No-brainers: Linebacker Bruce Davis was a third-round pick in 2008 with potential. But he didn’t show much in more than a year in Pittsburgh, so the Steelers were tired of waiting for him to come around. This year’s seventh-round pick, A.Q. Shipley, came in with high hopes but struggled physically at the NFL level as most scouts projected. The Steelers might like to spend more time teaching Shipley the NFL game if he isn’t claimed. Others like Justin Vincent, Scott Paxson and Donovan Woods were not surprises.
What’s next: With starting guard Darnell Stapleton (knee) out for the year and on injured reserve, don’t be surprised if the Steelers search the waiver wire for some depth on the offensive line. That’s really the only glaring weakness Pittsburgh has entering the season. The center position behind starter Justin Hartwig is particularly thin now that both Stapleton and Shipley were taken off the active roster.
We will have more analysis Saturday as the rest of the AFC North makes its announcements.
|Gregory Shamus/Getty Images|
|Veteran receiver Hines Ward promises the Steelers will stay focused this season.|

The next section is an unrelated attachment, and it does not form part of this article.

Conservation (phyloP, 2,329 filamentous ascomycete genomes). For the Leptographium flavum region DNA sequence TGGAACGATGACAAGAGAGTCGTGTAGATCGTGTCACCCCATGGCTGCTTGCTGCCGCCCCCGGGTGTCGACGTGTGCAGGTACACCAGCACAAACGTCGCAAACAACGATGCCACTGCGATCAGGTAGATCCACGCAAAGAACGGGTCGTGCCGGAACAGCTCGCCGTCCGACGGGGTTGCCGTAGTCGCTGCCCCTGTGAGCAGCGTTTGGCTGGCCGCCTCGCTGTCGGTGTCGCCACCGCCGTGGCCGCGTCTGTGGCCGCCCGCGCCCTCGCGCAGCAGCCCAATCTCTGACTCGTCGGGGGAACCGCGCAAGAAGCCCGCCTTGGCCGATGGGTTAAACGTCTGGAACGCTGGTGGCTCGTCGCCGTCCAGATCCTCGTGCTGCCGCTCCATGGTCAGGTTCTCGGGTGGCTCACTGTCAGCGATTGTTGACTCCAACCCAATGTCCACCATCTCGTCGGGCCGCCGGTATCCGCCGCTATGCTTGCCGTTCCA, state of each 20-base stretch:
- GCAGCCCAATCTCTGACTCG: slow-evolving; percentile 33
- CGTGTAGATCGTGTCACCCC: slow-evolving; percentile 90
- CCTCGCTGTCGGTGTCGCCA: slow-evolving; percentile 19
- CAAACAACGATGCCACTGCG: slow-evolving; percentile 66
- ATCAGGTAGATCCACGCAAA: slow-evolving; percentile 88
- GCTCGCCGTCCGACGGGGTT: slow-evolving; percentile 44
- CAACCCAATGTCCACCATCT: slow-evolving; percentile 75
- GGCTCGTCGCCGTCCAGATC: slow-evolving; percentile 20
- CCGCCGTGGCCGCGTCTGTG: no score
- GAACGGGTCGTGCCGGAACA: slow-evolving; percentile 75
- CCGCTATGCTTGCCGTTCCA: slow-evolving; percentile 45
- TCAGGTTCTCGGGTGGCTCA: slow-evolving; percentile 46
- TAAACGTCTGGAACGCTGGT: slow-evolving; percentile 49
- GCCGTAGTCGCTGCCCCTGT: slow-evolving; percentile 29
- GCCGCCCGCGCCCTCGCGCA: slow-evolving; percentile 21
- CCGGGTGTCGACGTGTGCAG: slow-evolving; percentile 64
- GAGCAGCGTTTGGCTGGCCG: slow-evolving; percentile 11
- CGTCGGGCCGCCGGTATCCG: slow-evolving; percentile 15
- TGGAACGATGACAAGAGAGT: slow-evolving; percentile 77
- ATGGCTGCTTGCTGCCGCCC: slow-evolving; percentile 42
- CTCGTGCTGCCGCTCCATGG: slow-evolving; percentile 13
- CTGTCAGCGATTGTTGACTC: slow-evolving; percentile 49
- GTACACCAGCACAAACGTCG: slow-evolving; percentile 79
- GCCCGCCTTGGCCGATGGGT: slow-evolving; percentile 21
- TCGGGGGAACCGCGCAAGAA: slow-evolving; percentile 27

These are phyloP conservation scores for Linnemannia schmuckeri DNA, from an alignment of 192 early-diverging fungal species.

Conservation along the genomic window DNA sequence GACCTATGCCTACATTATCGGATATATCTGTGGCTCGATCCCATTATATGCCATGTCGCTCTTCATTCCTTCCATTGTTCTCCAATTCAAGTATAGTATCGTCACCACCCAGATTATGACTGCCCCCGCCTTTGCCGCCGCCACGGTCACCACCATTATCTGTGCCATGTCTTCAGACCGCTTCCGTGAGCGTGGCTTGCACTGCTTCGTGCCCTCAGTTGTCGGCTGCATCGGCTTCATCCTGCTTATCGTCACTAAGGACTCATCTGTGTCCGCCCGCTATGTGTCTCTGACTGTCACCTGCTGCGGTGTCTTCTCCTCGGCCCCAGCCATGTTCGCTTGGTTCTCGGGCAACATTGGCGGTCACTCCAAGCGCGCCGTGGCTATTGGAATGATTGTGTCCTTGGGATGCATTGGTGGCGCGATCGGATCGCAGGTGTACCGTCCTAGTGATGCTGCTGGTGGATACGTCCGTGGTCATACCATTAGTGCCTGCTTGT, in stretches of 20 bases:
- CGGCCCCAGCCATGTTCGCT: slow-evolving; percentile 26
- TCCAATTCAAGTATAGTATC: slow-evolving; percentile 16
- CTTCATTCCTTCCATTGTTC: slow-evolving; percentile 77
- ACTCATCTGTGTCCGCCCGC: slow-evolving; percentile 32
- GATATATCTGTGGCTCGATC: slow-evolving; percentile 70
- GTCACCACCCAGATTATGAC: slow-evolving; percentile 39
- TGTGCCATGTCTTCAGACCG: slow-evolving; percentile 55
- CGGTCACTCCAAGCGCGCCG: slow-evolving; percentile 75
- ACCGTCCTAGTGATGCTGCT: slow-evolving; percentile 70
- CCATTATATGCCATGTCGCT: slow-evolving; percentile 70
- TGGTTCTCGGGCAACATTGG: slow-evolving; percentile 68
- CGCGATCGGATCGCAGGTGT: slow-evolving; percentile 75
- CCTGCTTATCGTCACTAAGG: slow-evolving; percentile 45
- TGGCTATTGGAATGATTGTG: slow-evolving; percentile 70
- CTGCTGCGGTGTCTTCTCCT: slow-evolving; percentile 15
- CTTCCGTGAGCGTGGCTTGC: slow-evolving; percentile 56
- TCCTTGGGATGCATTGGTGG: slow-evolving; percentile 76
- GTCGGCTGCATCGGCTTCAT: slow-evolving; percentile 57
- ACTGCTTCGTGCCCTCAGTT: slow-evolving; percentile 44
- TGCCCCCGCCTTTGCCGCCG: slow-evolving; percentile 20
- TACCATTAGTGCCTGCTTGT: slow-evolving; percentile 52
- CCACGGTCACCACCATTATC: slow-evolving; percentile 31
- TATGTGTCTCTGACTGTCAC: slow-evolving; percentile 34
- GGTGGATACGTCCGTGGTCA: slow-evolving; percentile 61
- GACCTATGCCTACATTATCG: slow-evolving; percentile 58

Posted by ESPN.com's James Walker
LATROBE, Pa. -- University of Kentucky basketball coach John Calipari knows a title contender when he sees one.
"They are a championship organization because of the people," said Calipari, a native of suburban Pittsburgh. "That means the people that own it, the people that manage it and the people that coach it. They make sure the players are quality people and they take care of everybody. That's why they are what they are."After returning 20 of 22 starters, Pittsburgh is in a prime position to become the first group since the 2003-04 New England Patriots to win back-to-back Super Bowls. But it won't be easy.
They have a shot if they can answer "yes" to these key questions.
1. Will the offensive line improve in 2009?
The knee injury this week to guard Darnell Stapleton already hurts the depth of a unit that has struggled in recent years. Stapleton, who started in the Super Bowl, will have arthroscopic knee surgery Friday and will miss a good portion of the preseason.
Pittsburgh's offensive line remains one of the team's few glaring weaknesses. The Steelers have allowed quarterback Ben Roethlisberger to be sacked an astounding 139 times the past three seasons. The running game, normally a Steelers staple, stalled in 2008.